Friday, June 21, 2013

The would-be 'benevolent Empire'

As I've noted on this blog before, Robert E. Lee made a very accurate prediction about the future, in his post-war correspondence with Lord Acton:
I yet believe that the maintenance of the rights and authority reserved to the states and to the people, not only essential to the adjustment and balance of the general system, but the safeguard to the continuance of a free government. I consider it as the chief source of stability to our political system, whereas the consolidation of the states into one vast republic, sure to be aggressive abroad and despotic at home, will be the certain precursor of that ruin which has overwhelmed all those that have preceded it.
This week marks the anniversary of the culminating battle of the Philippine insurgency, an ugly episode in American history that shows just how quickly Lee's concerns became reality:
The United States took control of the Philippines in 1898, after it was ceded to them by Spain following the Spanish-American War. The big problem was that the people of the Philippines had already declared independence from Spain several months prior.
What followed was 15 years of bloody crackdowns by U.S. forces under the pretext of what President McKinley called a goal of "benevolent assimilation" of the islands into a dominion of the United States. The fighting started with the First Philippine Republic, whose soldiers were mostly armed with spears and bows and arrows and whose leadership objected to US military rule. It quickly turned into the sort of ugly war against an insurgency that is all too familiar to us today from US adventures into Iraq and Afghanistan.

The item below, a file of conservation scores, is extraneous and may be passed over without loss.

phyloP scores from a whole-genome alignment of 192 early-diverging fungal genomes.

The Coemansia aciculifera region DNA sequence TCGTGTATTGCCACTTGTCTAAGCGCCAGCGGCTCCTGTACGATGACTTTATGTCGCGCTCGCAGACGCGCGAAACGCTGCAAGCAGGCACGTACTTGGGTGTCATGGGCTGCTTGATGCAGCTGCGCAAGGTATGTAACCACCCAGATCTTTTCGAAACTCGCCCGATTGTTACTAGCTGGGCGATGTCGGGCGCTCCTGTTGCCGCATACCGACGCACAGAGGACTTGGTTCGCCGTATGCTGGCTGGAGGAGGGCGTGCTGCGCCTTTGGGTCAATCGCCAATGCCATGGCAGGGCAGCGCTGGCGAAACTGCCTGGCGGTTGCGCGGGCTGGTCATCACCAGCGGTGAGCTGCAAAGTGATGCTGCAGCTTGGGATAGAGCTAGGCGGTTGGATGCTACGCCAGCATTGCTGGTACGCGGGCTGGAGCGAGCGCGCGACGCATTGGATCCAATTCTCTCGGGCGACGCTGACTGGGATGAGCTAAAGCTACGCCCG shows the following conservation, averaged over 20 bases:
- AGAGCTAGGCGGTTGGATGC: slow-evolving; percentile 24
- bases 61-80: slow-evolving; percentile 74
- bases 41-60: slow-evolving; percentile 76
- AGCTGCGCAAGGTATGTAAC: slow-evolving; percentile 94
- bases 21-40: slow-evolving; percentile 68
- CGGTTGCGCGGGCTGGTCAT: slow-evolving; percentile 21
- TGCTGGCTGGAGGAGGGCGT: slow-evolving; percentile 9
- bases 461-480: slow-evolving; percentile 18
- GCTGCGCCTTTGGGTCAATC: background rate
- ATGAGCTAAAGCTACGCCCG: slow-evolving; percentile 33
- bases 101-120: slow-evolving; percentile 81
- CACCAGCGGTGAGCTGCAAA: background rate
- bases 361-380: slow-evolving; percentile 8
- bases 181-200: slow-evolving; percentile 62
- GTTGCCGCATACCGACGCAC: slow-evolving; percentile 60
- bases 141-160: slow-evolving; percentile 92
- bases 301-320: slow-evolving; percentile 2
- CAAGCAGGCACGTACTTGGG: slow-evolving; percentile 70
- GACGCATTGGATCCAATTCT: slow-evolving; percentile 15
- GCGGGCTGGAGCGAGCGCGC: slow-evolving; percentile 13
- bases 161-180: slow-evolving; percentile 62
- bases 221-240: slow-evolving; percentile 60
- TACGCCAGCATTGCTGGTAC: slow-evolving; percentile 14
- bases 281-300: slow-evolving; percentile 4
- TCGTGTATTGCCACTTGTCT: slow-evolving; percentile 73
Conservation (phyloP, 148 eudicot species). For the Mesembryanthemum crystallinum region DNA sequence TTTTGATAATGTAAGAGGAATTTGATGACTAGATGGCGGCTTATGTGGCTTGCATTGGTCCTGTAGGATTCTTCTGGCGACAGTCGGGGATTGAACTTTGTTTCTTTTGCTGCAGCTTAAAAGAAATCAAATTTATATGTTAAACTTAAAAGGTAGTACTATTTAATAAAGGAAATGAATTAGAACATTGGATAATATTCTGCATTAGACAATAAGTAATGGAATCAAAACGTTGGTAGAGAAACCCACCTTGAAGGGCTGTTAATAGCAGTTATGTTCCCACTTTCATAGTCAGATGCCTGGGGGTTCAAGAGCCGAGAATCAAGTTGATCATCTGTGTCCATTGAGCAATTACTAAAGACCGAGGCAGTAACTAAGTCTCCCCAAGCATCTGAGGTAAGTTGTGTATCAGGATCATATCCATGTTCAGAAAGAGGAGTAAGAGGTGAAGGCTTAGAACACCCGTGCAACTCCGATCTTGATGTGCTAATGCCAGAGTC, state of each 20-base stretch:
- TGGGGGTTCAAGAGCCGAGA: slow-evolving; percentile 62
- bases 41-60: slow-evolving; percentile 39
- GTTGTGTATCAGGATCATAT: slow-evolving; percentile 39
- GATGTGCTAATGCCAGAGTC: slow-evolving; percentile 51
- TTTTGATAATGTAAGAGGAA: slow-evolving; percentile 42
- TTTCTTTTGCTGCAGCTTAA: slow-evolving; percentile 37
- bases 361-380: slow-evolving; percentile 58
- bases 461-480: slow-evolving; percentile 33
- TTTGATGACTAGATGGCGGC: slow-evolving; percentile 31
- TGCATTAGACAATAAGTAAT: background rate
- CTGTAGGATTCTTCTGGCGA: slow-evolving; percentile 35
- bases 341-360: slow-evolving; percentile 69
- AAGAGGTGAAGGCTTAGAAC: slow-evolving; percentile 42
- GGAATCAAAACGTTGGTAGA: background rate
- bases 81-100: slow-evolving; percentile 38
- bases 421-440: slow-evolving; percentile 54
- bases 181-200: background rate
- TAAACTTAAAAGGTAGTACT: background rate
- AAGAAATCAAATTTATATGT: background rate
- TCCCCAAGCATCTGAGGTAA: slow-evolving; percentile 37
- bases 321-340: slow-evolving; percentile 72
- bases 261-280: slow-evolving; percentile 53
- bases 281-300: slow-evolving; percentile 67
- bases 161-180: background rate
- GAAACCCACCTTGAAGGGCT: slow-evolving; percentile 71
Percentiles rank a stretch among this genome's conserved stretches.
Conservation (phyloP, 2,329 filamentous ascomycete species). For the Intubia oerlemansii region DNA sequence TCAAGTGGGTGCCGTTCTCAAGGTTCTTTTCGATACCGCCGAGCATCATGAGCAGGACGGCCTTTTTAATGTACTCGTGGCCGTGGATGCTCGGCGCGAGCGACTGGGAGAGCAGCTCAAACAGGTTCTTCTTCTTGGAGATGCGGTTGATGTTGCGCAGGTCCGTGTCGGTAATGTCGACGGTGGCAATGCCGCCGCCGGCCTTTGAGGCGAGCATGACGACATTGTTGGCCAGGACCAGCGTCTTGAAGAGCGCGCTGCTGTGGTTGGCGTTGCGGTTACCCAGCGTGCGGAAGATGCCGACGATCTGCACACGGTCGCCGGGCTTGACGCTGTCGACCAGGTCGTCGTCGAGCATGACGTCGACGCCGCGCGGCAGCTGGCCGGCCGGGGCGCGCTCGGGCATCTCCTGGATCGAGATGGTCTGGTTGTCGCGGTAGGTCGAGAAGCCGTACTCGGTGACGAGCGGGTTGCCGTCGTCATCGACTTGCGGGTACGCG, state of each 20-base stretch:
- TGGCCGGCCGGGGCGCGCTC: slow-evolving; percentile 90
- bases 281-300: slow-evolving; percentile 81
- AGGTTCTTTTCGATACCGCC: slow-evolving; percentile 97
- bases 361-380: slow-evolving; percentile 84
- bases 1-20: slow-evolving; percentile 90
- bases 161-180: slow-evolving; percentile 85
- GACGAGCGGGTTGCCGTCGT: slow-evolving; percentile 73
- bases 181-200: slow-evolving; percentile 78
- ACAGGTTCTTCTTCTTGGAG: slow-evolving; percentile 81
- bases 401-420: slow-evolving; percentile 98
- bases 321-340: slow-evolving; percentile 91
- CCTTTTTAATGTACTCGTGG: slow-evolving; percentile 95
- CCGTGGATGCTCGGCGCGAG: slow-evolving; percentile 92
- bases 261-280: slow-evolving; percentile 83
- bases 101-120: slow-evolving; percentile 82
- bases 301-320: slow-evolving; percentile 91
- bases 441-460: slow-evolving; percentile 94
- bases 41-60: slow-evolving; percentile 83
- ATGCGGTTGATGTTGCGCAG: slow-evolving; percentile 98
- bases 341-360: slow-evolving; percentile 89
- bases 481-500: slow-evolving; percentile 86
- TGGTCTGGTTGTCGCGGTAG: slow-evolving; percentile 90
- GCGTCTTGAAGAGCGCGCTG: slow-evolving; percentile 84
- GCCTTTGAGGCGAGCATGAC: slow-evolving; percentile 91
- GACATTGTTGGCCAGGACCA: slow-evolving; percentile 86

How quickly did the 'consolidated republic' become aggressive abroad?  So soon after the War of Northern Aggression that some U.S. troops were commanded by a former Confederate officer!  That officer, Joseph Wheeler, would go on to command forces during the very insurgency noted above.

As one author put it, the Spanish-American War represented what was left of the American Republic "eating the forbidden fruit of imperialism."  No longer was the nation content with expanding its contiguous domains--it now actively placed other peoples under an involuntary 'protectorate.'  Yet this same "Benevolent Empire" had the audacity to claim the moral cloak of "self-determination" as one of its peace points for the First World War (in which it became a belated imperial participant).

In between the Philippine adventure and the First World War, the U.S. engaged in a series of "Small Wars" throughout Central and South America that ensured hegemony but instilled a lasting animosity in the region.  One of the most decorated Marines of that time finally became convinced his service amounted to little more than providing "corporate muscle."  But of course, all this was 'for their own good.'  President Wilson, faced with instability in Mexico, abandoned economic measures in favor of using American force to teach the neighbors to "elect good men."  Only five months after being reelected as the "President who kept us out of the war," Wilson went to Congress asking for a Declaration of War that would embroil the U.S. in the European Suicide of 1914-1917.

Thus did the blasphemous "Battle Hymn of the Republic" go global.  America became smug, expanding the original Manifest Destiny into a quasi-religious global crusade that somehow conveyed a license to dictate to outhers.  As our dependence on military might and other forms of force increased, our moral and diplomatic capital evaporated.  Now, the main tool we have for any problem is a hammer... a hammer that Americans are now waking up to realize is used at home as well, far more than they were led to believe. 

Naturally, those in power protest any charge of wrongdoing.  To them, the Empire, "aggressive abroad and despotic at home," only acts out of protective paternalism. 

Or, if you prefer, "it's for the children."

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